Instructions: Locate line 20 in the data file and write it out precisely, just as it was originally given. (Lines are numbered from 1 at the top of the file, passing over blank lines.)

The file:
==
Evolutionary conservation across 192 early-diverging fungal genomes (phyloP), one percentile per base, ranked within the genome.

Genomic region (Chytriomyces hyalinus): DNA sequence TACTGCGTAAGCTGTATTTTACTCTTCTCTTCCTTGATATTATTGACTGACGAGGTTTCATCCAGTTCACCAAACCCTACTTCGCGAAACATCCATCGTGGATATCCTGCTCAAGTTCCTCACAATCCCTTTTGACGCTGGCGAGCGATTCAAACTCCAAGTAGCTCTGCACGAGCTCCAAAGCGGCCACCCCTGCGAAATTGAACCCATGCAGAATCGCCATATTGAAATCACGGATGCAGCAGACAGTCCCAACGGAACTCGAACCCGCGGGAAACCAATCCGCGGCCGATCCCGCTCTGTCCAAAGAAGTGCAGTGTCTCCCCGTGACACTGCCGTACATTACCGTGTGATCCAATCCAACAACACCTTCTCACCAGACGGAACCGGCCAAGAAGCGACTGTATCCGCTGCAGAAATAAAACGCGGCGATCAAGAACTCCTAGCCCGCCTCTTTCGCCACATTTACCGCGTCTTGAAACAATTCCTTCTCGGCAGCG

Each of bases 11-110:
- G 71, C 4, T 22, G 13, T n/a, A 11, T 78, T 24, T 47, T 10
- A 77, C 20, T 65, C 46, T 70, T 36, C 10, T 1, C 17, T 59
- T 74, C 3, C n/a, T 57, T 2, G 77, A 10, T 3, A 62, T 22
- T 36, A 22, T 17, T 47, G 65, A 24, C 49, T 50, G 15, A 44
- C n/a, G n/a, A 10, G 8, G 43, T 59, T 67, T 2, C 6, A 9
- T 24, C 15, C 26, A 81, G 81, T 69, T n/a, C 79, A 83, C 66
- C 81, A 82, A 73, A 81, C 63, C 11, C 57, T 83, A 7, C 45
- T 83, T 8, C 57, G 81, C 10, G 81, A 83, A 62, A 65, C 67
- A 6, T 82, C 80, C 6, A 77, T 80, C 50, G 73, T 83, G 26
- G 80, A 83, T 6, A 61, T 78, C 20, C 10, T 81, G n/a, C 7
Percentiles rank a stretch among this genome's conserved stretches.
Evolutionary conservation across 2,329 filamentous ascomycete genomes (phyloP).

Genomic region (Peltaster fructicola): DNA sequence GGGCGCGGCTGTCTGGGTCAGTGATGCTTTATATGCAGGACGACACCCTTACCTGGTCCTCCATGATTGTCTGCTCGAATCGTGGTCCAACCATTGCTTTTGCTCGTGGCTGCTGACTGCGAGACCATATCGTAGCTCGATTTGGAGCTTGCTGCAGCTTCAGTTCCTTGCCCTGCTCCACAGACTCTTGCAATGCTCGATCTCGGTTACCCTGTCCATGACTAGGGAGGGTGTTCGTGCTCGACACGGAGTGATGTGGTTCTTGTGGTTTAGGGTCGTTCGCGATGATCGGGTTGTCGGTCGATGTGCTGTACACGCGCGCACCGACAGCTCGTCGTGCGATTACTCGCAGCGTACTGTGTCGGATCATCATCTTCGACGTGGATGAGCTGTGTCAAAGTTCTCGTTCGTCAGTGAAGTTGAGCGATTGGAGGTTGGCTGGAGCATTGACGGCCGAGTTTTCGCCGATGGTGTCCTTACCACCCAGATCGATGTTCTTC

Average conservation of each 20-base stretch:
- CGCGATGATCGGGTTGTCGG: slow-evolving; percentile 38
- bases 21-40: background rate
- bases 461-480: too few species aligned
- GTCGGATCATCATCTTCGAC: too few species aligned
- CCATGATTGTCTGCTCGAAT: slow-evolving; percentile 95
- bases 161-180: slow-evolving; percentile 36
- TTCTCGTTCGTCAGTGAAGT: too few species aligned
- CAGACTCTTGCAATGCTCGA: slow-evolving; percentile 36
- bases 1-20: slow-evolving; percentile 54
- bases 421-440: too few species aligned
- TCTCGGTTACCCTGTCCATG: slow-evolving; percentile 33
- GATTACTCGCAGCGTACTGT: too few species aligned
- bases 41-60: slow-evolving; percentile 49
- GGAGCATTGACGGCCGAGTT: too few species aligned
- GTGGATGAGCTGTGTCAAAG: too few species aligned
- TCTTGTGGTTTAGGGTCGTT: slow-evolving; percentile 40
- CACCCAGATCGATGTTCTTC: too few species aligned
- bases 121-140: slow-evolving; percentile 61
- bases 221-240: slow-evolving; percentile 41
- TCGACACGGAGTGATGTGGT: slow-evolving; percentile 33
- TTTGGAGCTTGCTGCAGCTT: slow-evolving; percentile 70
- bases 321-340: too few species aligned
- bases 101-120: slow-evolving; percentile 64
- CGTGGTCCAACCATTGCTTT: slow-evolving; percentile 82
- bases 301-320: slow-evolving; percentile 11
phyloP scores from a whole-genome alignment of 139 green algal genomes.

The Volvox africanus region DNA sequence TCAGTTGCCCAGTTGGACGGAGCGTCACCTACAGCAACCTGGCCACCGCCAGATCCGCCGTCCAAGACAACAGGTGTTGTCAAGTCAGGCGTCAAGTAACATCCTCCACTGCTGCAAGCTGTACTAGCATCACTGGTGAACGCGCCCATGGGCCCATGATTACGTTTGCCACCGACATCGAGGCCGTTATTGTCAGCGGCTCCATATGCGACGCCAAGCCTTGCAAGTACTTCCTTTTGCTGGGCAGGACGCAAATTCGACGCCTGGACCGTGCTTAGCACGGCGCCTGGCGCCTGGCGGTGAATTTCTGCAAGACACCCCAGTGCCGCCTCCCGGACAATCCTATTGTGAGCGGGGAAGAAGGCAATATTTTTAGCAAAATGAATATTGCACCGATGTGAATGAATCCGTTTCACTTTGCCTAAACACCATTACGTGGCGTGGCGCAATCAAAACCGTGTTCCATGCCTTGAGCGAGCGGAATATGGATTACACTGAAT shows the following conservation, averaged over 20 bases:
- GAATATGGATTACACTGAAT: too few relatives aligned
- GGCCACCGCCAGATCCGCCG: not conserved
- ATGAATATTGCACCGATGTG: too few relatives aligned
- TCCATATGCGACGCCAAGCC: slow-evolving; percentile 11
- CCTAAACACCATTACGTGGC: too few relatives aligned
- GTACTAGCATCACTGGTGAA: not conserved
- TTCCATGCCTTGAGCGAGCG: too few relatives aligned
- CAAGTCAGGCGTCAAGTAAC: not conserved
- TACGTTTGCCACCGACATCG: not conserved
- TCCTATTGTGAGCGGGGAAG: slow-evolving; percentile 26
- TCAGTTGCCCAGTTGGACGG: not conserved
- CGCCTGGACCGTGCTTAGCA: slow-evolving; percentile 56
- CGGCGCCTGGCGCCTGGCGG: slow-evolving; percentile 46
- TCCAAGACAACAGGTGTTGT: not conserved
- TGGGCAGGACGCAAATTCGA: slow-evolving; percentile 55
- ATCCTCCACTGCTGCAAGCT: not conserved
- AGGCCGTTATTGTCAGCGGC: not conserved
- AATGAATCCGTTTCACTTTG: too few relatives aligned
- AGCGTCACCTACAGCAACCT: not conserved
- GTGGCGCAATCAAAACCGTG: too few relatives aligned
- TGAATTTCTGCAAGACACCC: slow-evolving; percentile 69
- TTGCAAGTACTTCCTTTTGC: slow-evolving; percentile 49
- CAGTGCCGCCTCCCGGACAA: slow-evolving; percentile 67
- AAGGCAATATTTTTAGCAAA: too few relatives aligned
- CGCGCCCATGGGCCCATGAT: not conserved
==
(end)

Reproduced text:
- bases 461-480: too few species aligned